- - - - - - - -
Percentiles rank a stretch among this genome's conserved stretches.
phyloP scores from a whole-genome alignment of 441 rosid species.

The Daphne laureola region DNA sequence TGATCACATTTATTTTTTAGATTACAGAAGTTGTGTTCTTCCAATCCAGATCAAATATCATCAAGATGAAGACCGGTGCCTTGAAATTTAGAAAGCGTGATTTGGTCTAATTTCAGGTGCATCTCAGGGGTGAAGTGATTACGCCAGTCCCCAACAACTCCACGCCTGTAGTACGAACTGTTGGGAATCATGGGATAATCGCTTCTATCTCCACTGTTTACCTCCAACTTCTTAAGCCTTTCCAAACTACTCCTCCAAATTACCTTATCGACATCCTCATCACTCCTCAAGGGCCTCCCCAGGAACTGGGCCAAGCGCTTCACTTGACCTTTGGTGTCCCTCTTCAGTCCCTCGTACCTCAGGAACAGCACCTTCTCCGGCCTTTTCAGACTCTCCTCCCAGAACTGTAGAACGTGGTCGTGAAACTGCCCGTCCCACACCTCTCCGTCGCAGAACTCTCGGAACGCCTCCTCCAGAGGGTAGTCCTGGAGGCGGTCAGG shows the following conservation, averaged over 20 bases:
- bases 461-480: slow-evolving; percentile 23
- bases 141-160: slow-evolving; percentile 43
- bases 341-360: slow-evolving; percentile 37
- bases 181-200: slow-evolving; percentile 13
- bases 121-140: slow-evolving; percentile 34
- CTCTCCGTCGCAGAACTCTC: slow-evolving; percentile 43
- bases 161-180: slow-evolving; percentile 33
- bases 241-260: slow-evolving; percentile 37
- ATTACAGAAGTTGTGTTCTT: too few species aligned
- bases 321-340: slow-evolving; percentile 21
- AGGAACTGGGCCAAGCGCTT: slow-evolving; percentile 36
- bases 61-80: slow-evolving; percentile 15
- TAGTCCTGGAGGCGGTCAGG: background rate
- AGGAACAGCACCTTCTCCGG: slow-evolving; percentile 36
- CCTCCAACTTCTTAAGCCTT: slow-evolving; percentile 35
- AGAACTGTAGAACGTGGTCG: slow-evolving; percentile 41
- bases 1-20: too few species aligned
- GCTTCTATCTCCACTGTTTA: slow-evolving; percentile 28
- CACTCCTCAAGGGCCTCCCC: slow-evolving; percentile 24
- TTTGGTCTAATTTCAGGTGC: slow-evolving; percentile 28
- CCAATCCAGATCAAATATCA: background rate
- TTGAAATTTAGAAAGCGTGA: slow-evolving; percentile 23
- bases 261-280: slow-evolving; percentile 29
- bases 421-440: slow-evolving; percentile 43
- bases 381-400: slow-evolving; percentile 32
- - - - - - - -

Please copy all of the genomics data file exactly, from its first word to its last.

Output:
Percentiles rank a stretch among this genome's conserved stretches.
phyloP scores from a whole-genome alignment of 441 rosid species.

The Daphne laureola region DNA sequence TGATCACATTTATTTTTTAGATTACAGAAGTTGTGTTCTTCCAATCCAGATCAAATATCATCAAGATGAAGACCGGTGCCTTGAAATTTAGAAAGCGTGATTTGGTCTAATTTCAGGTGCATCTCAGGGGTGAAGTGATTACGCCAGTCCCCAACAACTCCACGCCTGTAGTACGAACTGTTGGGAATCATGGGATAATCGCTTCTATCTCCACTGTTTACCTCCAACTTCTTAAGCCTTTCCAAACTACTCCTCCAAATTACCTTATCGACATCCTCATCACTCCTCAAGGGCCTCCCCAGGAACTGGGCCAAGCGCTTCACTTGACCTTTGGTGTCCCTCTTCAGTCCCTCGTACCTCAGGAACAGCACCTTCTCCGGCCTTTTCAGACTCTCCTCCCAGAACTGTAGAACGTGGTCGTGAAACTGCCCGTCCCACACCTCTCCGTCGCAGAACTCTCGGAACGCCTCCTCCAGAGGGTAGTCCTGGAGGCGGTCAGG shows the following conservation, averaged over 20 bases:
- bases 461-480: slow-evolving; percentile 23
- bases 141-160: slow-evolving; percentile 43
- bases 341-360: slow-evolving; percentile 37
- bases 181-200: slow-evolving; percentile 13
- bases 121-140: slow-evolving; percentile 34
- CTCTCCGTCGCAGAACTCTC: slow-evolving; percentile 43
- bases 161-180: slow-evolving; percentile 33
- bases 241-260: slow-evolving; percentile 37
- ATTACAGAAGTTGTGTTCTT: too few species aligned
- bases 321-340: slow-evolving; percentile 21
- AGGAACTGGGCCAAGCGCTT: slow-evolving; percentile 36
- bases 61-80: slow-evolving; percentile 15
- TAGTCCTGGAGGCGGTCAGG: background rate
- AGGAACAGCACCTTCTCCGG: slow-evolving; percentile 36
- CCTCCAACTTCTTAAGCCTT: slow-evolving; percentile 35
- AGAACTGTAGAACGTGGTCG: slow-evolving; percentile 41
- bases 1-20: too few species aligned
- GCTTCTATCTCCACTGTTTA: slow-evolving; percentile 28
- CACTCCTCAAGGGCCTCCCC: slow-evolving; percentile 24
- TTTGGTCTAATTTCAGGTGC: slow-evolving; percentile 28
- CCAATCCAGATCAAATATCA: background rate
- TTGAAATTTAGAAAGCGTGA: slow-evolving; percentile 23
- bases 261-280: slow-evolving; percentile 29
- bases 421-440: slow-evolving; percentile 43
- bases 381-400: slow-evolving; percentile 32